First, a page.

Finally, fishing is opening up around the West. We are starting to see possibilities – again – on waters across the state and into neighboring states. We are also seeing a big increase in the movement of fishing boats across state lines. With that movement comes a heightened attention to any unwelcome hitchhikers – alien species – that our boats and fishing gear might be carrying.

This is important. The amount of damage done to fish habitat and the aquatic environment by alien species – which may have no natural enemies or control agents in their new homes – can be devastating.

We probably most often hear about Eurasian milfoil (Myriophyllum spicatum), the water vine dropped all over the state by boats carrying just a few stems from infested waters. It chokes out fishing and fun in our ponds by late summer; and clearing it is a major process. Treatments are ongoing. You will find all you want to know by googling “milfoil in Washington State.”

Another Asian native water species is hydrilla (hydrilla verticillata), a.k.a. water thyme. This one has largely been eradicated in Washington, but in other states around the West it is apparently invading rivers, irrigation canals, lakes and ponds, destroying fish habitat, clogging intakes and fish screens and interfering with fishing, boating and swimming. Active eradication programs are underway around the West, and Washington inspectors are paying close attention to all incoming boats and gear.

Invasive invertebrates are today’s biggest concern. They arrive with our boots, fishing gear and boating equipment.

New Zealand mudsnails (Potamopyrgus antipodarum) are now found in fishing waters throughout the West. Elongated, less than a quarter inch in length and brown (black if wet), they travel on the seams and laces of wading or (even) hunting boots. A single mudsnail can colonize a new location. Fishermen returning to Washington from streams across the West are asked to carefully scrub boots and field gear under a high pressure hose until no visible traces of mud or sand remain.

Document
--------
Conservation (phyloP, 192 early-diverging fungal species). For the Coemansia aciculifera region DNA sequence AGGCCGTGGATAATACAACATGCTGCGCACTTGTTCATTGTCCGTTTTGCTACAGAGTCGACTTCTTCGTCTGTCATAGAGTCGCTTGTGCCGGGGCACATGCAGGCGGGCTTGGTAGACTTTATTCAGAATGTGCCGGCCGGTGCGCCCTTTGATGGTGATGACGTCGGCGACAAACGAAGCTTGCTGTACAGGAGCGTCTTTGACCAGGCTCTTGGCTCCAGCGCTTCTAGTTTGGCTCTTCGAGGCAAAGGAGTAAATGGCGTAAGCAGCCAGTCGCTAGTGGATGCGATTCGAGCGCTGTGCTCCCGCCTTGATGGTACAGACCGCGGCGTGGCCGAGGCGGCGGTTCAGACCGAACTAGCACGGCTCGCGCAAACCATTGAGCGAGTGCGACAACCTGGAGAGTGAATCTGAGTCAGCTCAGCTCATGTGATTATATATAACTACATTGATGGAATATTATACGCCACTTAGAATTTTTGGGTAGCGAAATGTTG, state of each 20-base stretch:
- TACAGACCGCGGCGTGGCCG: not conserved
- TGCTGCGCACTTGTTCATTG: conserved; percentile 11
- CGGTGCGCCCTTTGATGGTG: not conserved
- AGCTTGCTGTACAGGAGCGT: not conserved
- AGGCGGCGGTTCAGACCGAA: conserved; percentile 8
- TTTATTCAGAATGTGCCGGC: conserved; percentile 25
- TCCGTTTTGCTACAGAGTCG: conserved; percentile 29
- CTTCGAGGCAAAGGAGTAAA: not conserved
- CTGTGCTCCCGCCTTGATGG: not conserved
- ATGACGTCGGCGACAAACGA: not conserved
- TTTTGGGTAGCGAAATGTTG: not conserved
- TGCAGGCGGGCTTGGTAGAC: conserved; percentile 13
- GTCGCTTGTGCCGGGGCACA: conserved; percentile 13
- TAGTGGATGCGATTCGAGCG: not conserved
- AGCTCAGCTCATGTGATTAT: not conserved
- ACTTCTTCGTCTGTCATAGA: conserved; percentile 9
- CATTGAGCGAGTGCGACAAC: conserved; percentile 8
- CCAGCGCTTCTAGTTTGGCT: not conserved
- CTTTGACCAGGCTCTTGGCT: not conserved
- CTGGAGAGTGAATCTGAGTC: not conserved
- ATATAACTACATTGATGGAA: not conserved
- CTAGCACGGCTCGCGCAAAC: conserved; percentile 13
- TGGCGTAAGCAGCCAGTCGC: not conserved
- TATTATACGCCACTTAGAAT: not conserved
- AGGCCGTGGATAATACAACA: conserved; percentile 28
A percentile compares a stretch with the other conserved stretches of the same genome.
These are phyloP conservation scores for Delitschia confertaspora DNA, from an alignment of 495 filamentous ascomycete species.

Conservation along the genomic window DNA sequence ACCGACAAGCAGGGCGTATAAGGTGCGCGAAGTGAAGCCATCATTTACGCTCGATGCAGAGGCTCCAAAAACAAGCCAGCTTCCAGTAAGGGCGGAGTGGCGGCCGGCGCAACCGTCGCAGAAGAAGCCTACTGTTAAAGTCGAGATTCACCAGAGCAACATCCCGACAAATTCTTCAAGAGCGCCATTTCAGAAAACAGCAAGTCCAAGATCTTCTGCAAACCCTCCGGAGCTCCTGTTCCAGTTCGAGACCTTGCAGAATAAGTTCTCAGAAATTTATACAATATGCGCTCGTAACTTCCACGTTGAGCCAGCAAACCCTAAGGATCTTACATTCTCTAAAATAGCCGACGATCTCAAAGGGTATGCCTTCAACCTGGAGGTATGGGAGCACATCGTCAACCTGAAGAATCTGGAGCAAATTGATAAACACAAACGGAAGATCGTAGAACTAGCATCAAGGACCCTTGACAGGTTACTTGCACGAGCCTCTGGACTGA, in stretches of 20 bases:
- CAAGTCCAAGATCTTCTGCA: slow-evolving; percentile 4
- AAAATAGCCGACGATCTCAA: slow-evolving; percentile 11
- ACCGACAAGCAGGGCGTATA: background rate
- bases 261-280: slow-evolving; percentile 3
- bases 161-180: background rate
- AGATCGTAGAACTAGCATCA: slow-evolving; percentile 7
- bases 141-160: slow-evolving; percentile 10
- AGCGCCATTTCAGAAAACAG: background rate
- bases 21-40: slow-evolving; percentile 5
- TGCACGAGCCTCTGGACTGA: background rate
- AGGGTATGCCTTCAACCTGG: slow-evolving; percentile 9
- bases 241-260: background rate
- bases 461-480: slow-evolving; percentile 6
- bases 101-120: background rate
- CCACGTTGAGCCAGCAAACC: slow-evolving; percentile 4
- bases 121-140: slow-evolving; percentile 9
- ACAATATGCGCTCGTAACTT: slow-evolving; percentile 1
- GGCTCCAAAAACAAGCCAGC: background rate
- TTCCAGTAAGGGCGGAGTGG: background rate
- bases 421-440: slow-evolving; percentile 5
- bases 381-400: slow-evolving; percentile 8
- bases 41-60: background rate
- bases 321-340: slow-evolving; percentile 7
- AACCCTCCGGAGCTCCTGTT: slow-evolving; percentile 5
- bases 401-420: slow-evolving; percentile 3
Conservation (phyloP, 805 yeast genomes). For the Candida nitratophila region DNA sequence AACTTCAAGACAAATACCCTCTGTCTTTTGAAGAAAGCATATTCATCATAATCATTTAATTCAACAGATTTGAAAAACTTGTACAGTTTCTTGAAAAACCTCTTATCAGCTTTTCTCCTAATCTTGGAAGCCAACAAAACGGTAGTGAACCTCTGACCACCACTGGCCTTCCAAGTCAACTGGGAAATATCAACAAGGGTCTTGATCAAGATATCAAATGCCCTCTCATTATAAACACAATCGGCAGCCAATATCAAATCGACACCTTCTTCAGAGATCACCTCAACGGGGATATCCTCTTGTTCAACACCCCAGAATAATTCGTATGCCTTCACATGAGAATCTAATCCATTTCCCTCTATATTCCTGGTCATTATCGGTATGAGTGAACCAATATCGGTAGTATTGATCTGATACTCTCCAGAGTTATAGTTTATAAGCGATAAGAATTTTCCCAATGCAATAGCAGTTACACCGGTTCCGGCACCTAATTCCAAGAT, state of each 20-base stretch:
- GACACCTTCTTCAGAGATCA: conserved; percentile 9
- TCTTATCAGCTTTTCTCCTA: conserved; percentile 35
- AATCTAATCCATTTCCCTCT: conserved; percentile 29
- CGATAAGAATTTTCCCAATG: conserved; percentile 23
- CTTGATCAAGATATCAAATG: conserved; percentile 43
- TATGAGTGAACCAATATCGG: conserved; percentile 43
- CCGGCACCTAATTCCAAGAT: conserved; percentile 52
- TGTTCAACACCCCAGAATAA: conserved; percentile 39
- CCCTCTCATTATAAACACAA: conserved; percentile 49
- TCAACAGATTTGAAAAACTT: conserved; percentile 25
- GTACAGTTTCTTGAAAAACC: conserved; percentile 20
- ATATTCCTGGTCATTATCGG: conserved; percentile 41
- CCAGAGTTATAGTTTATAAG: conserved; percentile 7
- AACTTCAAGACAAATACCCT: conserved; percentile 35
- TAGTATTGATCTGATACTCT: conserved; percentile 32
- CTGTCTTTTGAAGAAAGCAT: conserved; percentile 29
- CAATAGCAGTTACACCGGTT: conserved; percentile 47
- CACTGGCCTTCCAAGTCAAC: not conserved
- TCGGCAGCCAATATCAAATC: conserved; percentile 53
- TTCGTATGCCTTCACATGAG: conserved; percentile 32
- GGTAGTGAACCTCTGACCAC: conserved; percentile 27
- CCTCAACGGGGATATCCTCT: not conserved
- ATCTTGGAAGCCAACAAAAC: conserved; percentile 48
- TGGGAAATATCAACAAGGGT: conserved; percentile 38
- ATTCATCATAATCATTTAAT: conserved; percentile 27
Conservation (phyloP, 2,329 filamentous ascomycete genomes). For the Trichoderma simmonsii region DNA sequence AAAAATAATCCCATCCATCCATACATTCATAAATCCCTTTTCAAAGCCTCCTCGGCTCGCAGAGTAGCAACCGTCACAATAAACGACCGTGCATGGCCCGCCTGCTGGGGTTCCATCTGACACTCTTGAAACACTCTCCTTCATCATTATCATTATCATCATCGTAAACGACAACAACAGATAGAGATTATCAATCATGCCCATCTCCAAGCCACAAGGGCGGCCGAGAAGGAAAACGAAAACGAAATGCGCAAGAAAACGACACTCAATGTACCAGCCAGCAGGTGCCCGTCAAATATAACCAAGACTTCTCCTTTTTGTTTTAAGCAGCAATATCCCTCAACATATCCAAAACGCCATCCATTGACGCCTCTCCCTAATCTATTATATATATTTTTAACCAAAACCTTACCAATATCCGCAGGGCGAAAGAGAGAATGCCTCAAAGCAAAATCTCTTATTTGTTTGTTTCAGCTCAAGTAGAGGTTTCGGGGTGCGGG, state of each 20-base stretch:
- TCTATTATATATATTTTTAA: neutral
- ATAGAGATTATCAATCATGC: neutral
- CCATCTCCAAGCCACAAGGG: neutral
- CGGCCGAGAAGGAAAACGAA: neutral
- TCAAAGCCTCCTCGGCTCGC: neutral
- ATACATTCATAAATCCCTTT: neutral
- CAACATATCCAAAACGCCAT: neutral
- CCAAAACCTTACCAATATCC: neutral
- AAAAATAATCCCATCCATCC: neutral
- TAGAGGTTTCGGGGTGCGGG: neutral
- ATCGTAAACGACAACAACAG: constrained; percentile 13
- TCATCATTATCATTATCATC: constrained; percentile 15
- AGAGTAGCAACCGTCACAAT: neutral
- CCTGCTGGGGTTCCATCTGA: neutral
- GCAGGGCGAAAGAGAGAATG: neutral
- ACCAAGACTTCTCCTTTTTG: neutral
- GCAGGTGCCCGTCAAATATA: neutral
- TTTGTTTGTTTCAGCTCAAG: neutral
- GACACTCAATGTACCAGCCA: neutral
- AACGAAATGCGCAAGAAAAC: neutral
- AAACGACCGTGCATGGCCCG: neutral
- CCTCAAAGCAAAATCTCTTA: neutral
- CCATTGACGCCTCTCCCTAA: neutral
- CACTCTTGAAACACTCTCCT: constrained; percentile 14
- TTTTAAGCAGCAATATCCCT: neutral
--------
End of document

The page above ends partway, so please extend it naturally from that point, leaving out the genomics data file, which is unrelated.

Right now, zebra/quagga mussels (Dreissena polymorpha) are atop the minds of those trying to keep our watersheds safe – They have been spreading across North America since the 1980s. From microscopic to two inches long, with light and dark stripes and razor-sharp shells, these critters clog pipes, encrust other aquatic life, and ruin boats, motors, anchors, fishing gear and other hard objects. Zebra mussels are notorious for their ability to colonize water supply pipes of hydroelectric and nuclear power plants, water supply plants, and industrial facilities. Colonization restricts the flow in pipes, creating problems in heat exchangers, condensers, and fire-fighting equipment, as well as air conditioning and cooling systems. They essentially make beaches unusable, clog water filtration pipes, and destroy boat engines. While there is not yet much information on how these mussels affect irrigation, farms and golf courses seem to be likely candidates for infestations.

Why the very high level of alert in Washington today? The Columbia River is the only basin in the U.S. that remains mussel-free, and the U.S. Fish and Wildlife Service estimates that if they make it into the Columbia, they could cost hydroelectric facilities up to $300 million a year, with hundreds of millions more in environmental damage and increased operating expenses for fish hatcheries and water diversions.

Even with careful inspection, these critters can be very hard to find. Thus, the Washington Department of Fish and Wildlife (DFW) has adopted “Puddles,” its latest weapon in the fight to keep invasive species out of our state. At an animal shelter in Fresno, California, Puddles caught the attention of the Green Dog Project’s “Rescued for a Reason” Program, which contacted Mussel Dogs, of Oakdale California. There, Puddles learned to use her great nose to detect mussels. With a Bureau of Reclamation grant, DFW purchased Puddles for our Aquatic Invasive Species Check Station program.

She works: over the Memorial Day weekend, Puddles earned her keep. At a DFW check station east of Spokane, a boat traveling from Lake Havasu, Arizona, was checked. It had already been decontaminated three times (in Montana and Idaho), yet Puddles’ nose found mussels that several sets of human eyes had missed. Tiny mussels were found behind the boat’s sonar system – mussels that could have caused millions of dollars in damage in a body of water that doesn’t already have invasive mussels.

Puddles is just one weapon in the battle against invasive mussels. DFW asks that all boat owners help prevent the spread of trouble by cleaning, drying, and draining all watercraft (including kayaks and other non-motorized vessels) every time they come out of the water. Always check drywells and any gear that was in the boat, too. And, of course, stop at every boat check station. Find more about all of this at wdfw.wa.gov/species-habitats/invasive.

This is important: it’s about the future of waters, recreation and economy.

Happy summer…

At Last! Free Fishing Weekend!